ASIA/AUSTRALIA – The International Service for the Acquisition of Agri-biotech Applications (ISAAA) and its network of Biotechnology Information Centers, in partnership with Murdoch University, have held discussions focused on the latest scientific and regulatory updates on gene-edited (GEd) plant products in Asia and Australia.
ISAAA is a non-profit international organization that shares agricultural biotechnology, focusing on genetic engineering.
The aim was to share knowledge and advice about the technology and regulations related to it to provide the intended beneficiaries with advice on the production and international trade of the GEd products.
The virtual webinar under the theme “Food Futures: Commercialization of Gene-edited Crops in Asia and Australia” was hosted by the ISAAA SEAsiaCenter.
The event was graced by a total of 168 participants from 41 countries. Resource persons from China, Japan, India, and Pakistan were invited to talk and highlight the different country perspectives for research, policy approaches, and implications of market trade.
Specifically, they talked about their current country policies related to the commercialization of gene-edited crops, the GEd products in the pipeline within their country with corresponding timelines for commercialization, and the potential benefits for industry collaboration.
The resource speakers were Dr. Wei Xun, an Associate Professor at the University of Science and Technology in Beijing; Dr. Mieko Kasai, Professor at the Center for Environment, Health and Field Science in Chiba University in Japan; Dr. S. R. Rao, Vice President of Sri Jalaji Vidyapeeth University Puducherry of India; and Dr. Shahid Mansoor, Director of the National Institute for Biotechnology and Genetic Engineering, Pakistan.
Resource persons from the industry were also invited to speak about their perspectives on the research policy approaches and implications for market and trade. Mr. Osman Mewett, Chief Executive Officer of the Australian Seeds Federation as well as Dr. Khay Khoo, Regulatory Manager for Biotechnology in the Asia Pacific for BASF provided the industry perspectives and insights.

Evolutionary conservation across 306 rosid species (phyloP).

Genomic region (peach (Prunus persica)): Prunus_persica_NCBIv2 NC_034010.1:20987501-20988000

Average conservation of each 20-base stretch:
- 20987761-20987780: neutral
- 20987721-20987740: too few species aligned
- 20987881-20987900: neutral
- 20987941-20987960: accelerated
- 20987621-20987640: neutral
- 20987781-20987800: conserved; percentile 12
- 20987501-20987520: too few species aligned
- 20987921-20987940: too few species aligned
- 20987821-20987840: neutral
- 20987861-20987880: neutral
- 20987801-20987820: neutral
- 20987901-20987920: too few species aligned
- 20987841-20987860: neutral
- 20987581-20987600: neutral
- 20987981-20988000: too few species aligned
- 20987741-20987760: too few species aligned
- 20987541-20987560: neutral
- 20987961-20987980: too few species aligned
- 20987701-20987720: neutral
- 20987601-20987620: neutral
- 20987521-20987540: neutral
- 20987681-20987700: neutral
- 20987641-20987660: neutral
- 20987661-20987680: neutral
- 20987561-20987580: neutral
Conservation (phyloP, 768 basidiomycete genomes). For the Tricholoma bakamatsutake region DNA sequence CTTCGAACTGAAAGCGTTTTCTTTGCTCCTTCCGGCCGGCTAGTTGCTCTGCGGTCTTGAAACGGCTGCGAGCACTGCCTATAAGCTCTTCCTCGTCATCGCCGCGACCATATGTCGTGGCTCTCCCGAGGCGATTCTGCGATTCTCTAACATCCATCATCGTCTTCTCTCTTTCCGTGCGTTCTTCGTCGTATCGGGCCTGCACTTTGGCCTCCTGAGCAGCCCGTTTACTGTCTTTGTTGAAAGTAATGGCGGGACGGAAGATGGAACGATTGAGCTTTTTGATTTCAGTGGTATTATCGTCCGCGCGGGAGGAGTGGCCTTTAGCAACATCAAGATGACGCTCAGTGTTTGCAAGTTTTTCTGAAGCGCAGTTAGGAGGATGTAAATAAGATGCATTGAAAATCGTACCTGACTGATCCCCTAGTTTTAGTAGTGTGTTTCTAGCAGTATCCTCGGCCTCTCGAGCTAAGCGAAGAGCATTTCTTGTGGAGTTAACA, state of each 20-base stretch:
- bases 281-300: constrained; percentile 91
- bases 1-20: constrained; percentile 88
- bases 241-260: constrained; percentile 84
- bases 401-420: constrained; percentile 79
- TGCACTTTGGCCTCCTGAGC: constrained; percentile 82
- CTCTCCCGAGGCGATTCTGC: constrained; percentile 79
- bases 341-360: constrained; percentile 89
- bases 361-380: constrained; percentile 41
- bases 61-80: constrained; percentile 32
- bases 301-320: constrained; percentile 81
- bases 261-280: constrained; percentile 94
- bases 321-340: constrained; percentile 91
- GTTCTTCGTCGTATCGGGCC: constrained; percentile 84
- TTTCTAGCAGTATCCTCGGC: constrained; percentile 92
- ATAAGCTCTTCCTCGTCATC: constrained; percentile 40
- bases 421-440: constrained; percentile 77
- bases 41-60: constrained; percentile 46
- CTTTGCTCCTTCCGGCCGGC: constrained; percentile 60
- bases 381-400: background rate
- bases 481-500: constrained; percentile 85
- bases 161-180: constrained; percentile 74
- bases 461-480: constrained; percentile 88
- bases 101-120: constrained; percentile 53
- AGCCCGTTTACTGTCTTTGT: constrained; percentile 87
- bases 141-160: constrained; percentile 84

GM regulations in China and Japan
During the open discussions, it was discussed that China does not have regulatory policies implemented by the local government, but the Chinese State Council or the Minister of Agriculture are tasked in handling the regulations.
Also clarified during the discussions was that the Japanese government is not involved in the commercialization efforts of the private companies that produce biotech products. Japan implements an unusual approach to GM crop regulations
The legislation in Japan requires that cultivation approval be obtained for imported products only ever destined for food, feed or processing purposes. In this way, the authorities have the opportunity to evaluate the environmental risks associated with that GM crop in the event of spilled GM grain or unintended mixing with conventional, non-GM seeds.
The experts also explored the impact of having different regulations in each country with reference to international trade and movements of biotech products, hence the importance of flexibility in these regulations. In relation to this, Dr. Mewett discussed that countries with experience in planting genetically modified crops seem to be more open to regulating GEd products given that the regulators already have the knowledge and experience on how to conduct risk and food safety assessments.
Since the very beginning of GM crops, China has promoted biotech research with plenty of investment in an effort to ensure food security and world-leading agricultural biotechnology. Currently the Ministry of Agriculture has proposed a series of regulatory changes to boost the competitiveness of China’s seed industry.